The Dallas Movie Screening Group

This is the homepage of the Dallas Movie Screening Group. To join our mailing list you must sign up at our group page on Yahoo. You will then be connected to receive notices on how to find passes to the local screenings in the DFW area. It's up to you to pickup or sign up for passes. You can also barter, trade or just giveaway passes you don't want, need or share with other members of the group. Please read the instructions on the Yahoo page very carefully before posting. This group is closely moderated so that your mail box is not full of spam or other unnecessary mail. We appreciate everyone's consideration and cooperation.

You can use this homepage for posting comments, reviews, and other things that cannot be posted to the group. Of course spam is not allowed. Thanks!

To join the Dallas Movie Screening Yahoo Group:
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Reesa's Reviews can also be found at:
http://www.moviegeekfeed.com

Logo art by Steve Cruz http://www.mfagallery.com

Website and Group Contact: dalscreenings@gmail.com

Monday, April 3, 2017

DIFF2017: Dealt




This fascinating documentary explores the everyday life of Richard Turner, the inconceivable card mechanic whose skills are unbelievable to everyone in his industry. This man has practiced with cards for most of his life and the audience is lead to learn that he has an unimaginable card collection.

What the film tackles is Ric’s unwavering stance on how he would like to be recognized. He is legally blind in both eyes and still does not want to be put in a box in regards to his talents. This man is truly an enormous amazement to millions of people. What Ric says in the film is fully comprehendible as he states that he would just like his accomplishments to be judged on their own merit. There is a montage of interviewers stating that he is blind or using his condition to explain his excelling in cards. This angers Ric to a huge extent and as a viewer of the film I can completely understand.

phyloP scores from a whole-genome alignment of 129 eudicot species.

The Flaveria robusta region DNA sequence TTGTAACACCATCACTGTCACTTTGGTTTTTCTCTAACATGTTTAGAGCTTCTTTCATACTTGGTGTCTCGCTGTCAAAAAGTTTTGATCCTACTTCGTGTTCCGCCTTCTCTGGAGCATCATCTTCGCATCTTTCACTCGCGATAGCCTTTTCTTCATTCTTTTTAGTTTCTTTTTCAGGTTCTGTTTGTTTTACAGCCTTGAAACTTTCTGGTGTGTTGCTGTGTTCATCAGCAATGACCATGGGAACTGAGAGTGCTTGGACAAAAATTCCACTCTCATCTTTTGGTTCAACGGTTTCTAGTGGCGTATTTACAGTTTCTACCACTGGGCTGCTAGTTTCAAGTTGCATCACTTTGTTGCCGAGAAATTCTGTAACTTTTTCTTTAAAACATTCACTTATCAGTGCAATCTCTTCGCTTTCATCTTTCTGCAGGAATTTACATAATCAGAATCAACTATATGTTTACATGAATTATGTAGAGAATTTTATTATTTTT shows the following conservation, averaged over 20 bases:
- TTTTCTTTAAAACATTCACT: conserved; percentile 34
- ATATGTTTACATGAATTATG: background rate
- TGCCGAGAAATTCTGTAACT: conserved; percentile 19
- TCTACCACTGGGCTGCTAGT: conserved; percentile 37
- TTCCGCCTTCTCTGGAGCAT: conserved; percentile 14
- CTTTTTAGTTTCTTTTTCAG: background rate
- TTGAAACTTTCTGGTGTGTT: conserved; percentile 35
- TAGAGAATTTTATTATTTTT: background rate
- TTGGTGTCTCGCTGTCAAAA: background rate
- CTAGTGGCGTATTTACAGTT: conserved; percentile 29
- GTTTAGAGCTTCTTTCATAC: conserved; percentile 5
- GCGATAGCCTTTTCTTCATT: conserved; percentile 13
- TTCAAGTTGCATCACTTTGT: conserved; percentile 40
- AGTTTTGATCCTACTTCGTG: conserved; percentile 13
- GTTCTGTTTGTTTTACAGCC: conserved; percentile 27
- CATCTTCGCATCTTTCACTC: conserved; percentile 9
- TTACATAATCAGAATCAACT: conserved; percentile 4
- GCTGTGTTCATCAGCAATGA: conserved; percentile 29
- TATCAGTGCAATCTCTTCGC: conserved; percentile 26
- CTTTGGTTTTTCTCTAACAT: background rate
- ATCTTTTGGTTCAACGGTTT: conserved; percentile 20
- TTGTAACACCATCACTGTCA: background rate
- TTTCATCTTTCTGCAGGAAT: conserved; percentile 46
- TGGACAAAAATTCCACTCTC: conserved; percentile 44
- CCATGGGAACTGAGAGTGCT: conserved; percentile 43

The movie was highly entertaining in that it went to The Magic Castle in Los Angeles and many other places. Several tricks were consisted of in the cut that were close-up and mind-boggling. Ric’s definitely outstanding personality was celebrated in the documentary. He has a ton of energy and a fantastic sense of humor. In one shot we see a sign on the side of his residence stating that in a year long ago “nothing happened here”. From that point forward, I could get the gist of how Ric liked to play around.

There was truly a rewarding scene that involved him speaking with a deaf man that was pretty interesting to watch. The reward came when the deaf man spoke to the camera of how usually deaf people are scared of blind people. Yet, Richard was so friendly that this man was in complete ease.

The film had several slick shots of cards being handled with clear expertise. When I realized how hard Richard worked to get to where he was, I became in awe and the “handicap” reason became so juvenile to me. This film was such an insight into the world of magic and card mechanics. It kept you thoroughly engaged the entire length of the show. Ric’s son provides a lot of comedy in his reactions to his father after years of being heavily involved with him. This is an all-around eye-catcher that is sure to please everyone in the crowd.
(Review by Wyatt Head)


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